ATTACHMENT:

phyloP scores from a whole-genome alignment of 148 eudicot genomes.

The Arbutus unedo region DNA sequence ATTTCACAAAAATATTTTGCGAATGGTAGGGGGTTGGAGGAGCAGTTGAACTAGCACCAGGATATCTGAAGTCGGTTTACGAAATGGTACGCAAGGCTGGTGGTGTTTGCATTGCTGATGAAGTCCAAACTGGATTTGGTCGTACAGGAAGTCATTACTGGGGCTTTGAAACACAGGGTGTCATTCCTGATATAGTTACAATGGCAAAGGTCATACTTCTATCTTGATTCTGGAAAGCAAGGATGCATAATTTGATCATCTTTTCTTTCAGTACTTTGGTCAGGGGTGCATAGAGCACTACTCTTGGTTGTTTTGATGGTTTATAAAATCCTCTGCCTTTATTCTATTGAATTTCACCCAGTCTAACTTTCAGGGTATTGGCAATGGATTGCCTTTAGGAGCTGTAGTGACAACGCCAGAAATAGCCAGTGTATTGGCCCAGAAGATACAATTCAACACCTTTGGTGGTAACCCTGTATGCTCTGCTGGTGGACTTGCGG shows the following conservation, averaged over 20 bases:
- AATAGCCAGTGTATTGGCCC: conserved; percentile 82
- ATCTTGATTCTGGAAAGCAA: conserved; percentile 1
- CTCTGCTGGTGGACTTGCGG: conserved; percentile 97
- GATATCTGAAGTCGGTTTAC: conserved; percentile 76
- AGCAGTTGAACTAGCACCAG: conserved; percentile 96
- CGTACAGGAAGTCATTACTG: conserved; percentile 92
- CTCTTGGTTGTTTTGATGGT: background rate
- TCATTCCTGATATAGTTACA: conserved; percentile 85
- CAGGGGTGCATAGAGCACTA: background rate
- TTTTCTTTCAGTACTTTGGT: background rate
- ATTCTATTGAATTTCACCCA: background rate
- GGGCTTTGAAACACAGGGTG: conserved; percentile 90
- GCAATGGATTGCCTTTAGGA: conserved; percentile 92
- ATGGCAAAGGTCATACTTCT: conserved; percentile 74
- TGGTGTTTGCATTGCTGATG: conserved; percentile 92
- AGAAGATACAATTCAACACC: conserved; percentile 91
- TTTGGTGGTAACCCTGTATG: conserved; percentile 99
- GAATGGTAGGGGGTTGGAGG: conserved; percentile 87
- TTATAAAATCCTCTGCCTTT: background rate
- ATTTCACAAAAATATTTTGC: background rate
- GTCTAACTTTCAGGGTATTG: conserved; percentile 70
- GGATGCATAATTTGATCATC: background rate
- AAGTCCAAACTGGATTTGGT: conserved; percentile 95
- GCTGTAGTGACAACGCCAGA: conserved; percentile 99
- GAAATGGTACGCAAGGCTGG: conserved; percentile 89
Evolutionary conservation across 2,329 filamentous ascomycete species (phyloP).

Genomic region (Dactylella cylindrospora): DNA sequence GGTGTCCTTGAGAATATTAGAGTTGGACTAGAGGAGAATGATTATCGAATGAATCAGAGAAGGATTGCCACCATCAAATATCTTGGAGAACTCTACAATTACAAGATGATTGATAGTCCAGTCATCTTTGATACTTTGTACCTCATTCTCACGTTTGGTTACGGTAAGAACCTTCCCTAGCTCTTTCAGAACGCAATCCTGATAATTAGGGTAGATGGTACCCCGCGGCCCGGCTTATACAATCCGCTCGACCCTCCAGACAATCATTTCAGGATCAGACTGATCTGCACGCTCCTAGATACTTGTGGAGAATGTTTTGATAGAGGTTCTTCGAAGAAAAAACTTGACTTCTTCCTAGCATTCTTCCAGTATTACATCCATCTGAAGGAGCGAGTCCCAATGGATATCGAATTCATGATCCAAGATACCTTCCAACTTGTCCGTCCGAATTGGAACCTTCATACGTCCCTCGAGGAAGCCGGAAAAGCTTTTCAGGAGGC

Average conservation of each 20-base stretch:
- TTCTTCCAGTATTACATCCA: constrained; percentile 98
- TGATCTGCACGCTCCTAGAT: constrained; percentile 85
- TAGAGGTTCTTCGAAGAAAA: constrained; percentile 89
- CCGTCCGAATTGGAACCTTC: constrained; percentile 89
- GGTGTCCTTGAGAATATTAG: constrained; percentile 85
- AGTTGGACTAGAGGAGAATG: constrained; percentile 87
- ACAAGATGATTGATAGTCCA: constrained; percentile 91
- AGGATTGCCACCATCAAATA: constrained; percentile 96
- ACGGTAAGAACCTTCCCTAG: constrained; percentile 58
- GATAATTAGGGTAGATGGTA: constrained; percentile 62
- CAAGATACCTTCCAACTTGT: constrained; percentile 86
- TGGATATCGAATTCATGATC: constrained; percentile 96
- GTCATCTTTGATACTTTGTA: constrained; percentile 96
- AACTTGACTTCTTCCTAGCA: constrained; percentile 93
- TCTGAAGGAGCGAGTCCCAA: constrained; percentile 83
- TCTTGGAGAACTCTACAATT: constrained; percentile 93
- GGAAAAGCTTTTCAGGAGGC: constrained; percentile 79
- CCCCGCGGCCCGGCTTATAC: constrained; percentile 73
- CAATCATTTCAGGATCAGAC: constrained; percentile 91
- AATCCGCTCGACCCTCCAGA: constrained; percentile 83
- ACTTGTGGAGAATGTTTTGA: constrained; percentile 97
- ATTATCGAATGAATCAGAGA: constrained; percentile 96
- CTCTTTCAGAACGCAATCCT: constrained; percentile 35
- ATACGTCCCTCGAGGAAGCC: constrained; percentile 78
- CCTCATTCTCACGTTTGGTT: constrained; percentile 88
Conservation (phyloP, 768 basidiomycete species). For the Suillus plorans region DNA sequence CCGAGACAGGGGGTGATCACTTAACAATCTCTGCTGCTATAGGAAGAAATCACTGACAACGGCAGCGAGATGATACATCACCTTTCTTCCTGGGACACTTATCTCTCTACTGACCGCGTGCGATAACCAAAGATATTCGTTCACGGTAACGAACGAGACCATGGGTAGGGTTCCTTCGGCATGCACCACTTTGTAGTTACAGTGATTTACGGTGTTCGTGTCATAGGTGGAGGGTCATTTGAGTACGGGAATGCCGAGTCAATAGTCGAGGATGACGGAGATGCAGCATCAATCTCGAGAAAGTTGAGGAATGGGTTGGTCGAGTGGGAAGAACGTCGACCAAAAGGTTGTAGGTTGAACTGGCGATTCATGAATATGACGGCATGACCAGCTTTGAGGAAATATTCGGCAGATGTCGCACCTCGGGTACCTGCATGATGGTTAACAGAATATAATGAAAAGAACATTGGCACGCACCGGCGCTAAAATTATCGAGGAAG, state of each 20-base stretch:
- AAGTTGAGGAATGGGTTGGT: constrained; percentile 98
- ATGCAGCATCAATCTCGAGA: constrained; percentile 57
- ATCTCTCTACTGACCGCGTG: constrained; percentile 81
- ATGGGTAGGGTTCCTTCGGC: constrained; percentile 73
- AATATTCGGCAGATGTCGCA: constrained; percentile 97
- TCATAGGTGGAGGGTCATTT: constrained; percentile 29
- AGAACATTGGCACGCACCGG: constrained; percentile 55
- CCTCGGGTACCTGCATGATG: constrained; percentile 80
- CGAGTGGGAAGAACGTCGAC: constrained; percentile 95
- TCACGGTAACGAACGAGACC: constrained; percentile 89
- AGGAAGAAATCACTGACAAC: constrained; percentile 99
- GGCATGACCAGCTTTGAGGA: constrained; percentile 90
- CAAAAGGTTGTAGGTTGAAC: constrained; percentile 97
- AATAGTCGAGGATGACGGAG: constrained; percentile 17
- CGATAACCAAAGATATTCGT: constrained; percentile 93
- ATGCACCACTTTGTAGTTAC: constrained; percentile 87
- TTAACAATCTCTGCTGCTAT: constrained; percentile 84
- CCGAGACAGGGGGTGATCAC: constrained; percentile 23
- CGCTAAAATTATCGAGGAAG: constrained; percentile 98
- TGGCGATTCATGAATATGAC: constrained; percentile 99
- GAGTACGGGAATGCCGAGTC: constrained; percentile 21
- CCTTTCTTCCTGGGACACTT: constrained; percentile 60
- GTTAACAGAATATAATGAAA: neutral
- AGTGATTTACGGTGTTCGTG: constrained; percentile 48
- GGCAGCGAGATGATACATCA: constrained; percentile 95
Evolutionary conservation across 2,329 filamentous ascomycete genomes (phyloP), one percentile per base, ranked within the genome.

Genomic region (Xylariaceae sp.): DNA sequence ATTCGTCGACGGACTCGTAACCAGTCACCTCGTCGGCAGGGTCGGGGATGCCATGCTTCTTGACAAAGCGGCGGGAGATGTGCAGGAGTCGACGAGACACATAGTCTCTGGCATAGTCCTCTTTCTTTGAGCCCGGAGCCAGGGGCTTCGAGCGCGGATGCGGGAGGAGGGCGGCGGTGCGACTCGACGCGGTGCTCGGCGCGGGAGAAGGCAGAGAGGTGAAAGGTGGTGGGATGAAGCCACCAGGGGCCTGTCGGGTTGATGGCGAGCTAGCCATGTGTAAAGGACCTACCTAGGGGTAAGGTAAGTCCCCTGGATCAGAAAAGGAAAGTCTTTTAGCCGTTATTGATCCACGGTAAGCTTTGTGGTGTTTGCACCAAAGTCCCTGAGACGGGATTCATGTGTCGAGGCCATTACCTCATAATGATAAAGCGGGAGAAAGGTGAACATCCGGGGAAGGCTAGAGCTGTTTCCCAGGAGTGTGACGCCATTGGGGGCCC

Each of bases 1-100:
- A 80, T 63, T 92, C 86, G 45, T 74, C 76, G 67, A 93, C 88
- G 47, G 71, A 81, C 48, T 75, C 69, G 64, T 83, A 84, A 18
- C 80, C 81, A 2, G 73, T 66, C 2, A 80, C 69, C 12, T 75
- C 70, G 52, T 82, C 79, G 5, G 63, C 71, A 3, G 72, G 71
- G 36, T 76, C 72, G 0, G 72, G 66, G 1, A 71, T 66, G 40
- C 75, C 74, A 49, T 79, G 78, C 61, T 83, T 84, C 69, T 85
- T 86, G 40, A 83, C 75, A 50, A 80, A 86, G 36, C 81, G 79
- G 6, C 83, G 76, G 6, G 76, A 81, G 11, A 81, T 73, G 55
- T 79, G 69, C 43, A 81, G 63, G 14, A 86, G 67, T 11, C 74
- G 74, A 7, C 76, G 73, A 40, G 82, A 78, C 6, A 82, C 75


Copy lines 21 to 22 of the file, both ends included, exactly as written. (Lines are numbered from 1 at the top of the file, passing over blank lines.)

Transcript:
- TTATAAAATCCTCTGCCTTT: background rate
- ATTTCACAAAAATATTTTGC: background rate